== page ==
n elderly Palestinian walks in the old city in Hebron, in the Israeli-occupied West Bank on 27th June. (Reuters/Mussa Qawasma)

Palestinians pin scant hope on Biden visit after setbacks under Trump

As the United States strives to boost defence ties between Israel and Arab states, Palestinians await with increasing gloom the first visit of President Joe Biden after what they see as a string of broken promises by Washington.

Requests for the reopening of the US consulate in Jerusalem, closed by former President Donald Trump, or lifting the classification of the Palestine Liberation Organisation as a terrorist organisation have gone unheard, Palestinians say.

“We have no illusions that the visit will achieve a political breakthrough. We will be listening to more pledges and promises,” a senior Palestinian official said. “This visit is about normalising ties between Israel and Arab countries, including Saudi Arabia.”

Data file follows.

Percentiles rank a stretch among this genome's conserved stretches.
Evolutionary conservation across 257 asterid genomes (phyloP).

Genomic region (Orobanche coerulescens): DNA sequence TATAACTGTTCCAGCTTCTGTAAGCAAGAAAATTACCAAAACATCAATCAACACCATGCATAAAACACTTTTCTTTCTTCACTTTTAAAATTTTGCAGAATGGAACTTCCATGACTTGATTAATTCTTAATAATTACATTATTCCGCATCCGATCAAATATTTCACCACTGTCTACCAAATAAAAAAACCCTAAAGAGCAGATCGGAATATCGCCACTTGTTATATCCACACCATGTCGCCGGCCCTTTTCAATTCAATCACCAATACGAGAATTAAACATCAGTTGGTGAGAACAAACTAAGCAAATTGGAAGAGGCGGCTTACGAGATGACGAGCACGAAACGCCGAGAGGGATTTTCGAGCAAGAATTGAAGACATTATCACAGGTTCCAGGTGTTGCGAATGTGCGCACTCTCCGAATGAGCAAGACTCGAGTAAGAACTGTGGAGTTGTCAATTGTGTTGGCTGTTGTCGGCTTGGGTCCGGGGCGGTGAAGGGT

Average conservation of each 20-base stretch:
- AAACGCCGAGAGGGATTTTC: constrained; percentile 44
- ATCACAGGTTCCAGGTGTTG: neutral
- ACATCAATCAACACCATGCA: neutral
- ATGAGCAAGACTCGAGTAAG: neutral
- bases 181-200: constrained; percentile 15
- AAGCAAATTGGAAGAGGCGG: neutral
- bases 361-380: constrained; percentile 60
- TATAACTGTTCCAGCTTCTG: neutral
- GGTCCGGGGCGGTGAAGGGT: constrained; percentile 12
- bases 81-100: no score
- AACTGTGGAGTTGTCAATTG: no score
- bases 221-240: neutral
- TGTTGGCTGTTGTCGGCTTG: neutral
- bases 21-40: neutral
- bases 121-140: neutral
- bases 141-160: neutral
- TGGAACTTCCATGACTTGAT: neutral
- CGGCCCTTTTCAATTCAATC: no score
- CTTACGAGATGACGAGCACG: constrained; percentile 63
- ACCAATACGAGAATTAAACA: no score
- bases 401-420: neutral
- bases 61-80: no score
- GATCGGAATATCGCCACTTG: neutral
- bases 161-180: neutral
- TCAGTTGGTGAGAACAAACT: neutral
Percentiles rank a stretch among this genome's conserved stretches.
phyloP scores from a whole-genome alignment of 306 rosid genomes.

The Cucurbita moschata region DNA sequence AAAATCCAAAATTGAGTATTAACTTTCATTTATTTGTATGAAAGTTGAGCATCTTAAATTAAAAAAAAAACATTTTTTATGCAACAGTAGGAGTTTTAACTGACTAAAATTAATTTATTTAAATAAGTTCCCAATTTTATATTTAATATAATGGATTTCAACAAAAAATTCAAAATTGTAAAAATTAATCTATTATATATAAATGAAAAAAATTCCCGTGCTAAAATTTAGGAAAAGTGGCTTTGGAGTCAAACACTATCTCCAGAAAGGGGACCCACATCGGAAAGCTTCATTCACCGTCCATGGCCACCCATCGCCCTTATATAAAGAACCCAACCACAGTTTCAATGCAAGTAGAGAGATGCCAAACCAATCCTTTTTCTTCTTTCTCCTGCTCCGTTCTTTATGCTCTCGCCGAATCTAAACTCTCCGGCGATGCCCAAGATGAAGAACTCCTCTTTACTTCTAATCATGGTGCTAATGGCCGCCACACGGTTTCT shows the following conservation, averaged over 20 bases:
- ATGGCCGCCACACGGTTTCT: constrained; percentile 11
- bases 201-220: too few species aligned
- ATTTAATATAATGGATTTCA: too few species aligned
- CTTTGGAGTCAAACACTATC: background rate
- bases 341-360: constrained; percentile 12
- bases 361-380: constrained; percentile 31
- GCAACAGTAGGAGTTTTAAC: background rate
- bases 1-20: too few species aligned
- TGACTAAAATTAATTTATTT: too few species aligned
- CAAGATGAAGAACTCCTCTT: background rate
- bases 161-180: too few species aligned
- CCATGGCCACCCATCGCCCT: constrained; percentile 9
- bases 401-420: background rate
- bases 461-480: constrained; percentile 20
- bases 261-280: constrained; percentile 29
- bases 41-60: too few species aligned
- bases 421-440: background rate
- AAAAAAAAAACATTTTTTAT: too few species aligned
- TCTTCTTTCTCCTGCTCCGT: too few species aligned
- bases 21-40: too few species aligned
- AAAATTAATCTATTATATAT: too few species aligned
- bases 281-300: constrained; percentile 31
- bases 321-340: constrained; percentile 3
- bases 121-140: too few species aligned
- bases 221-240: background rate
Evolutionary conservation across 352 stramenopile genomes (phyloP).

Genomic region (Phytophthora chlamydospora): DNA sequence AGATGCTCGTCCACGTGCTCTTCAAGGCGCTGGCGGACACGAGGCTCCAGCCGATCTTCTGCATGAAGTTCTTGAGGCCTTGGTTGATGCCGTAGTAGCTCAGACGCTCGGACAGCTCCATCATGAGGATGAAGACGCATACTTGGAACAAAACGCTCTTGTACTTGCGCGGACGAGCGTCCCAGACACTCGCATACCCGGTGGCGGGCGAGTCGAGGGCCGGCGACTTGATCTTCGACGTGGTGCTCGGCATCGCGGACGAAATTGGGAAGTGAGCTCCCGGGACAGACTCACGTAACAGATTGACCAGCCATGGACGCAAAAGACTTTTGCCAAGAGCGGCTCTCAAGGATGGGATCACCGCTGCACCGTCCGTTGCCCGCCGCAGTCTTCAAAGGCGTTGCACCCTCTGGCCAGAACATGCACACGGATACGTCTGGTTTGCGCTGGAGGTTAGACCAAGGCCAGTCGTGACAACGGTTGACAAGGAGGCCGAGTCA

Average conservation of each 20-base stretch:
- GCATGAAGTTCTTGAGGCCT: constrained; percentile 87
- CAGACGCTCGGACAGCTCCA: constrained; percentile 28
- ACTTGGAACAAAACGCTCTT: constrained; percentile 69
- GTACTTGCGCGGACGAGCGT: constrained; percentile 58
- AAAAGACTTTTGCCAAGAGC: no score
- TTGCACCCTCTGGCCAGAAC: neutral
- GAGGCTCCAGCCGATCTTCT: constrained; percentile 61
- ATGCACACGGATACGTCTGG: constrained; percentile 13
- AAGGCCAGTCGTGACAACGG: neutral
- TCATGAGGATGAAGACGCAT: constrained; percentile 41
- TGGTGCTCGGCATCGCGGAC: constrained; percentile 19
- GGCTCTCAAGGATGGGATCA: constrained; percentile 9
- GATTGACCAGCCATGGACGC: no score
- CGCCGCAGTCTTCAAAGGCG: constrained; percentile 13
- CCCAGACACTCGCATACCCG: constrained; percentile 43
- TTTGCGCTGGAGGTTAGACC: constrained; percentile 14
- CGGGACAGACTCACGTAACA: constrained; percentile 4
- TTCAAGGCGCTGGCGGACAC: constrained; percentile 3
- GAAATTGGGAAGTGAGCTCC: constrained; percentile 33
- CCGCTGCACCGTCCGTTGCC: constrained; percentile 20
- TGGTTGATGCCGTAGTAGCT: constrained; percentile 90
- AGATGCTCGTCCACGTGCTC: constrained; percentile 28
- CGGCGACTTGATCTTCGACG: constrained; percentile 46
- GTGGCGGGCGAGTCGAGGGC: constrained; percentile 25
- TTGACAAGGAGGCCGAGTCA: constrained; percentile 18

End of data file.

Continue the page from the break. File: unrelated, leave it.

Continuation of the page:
Biden will visit Israel and the West Bank, meeting Israeli leaders and Palestinian President Mahmoud Abbas, as well as Saudi Arabia from 13th to 16th July.

A spokesperson for the US Office of Palestinian Affairs said Washington believed a two-state solution was the best way for both Israel and the Palestinians to resolve their generations-long conflict.

It was also committed to reopening the consulate, seen by Palestinians as an implicit recognition of East Jerusalem’s status as capital of a future Palestinian state on territory occupied by Israel in the 1967 Middle East war.

In a call with US Secretary of State Antony Blinken on Thursday, Abbas urged the administration to put pressure on Israel to preserve the historic status quo in East Jerusalem and the Al-Aqsa mosque compound there. Israel rejects allegations that it has tried to change the status quo.

Read the article by Nidal Al-Mughrabi and Ali Sawafta in Sight Magazine.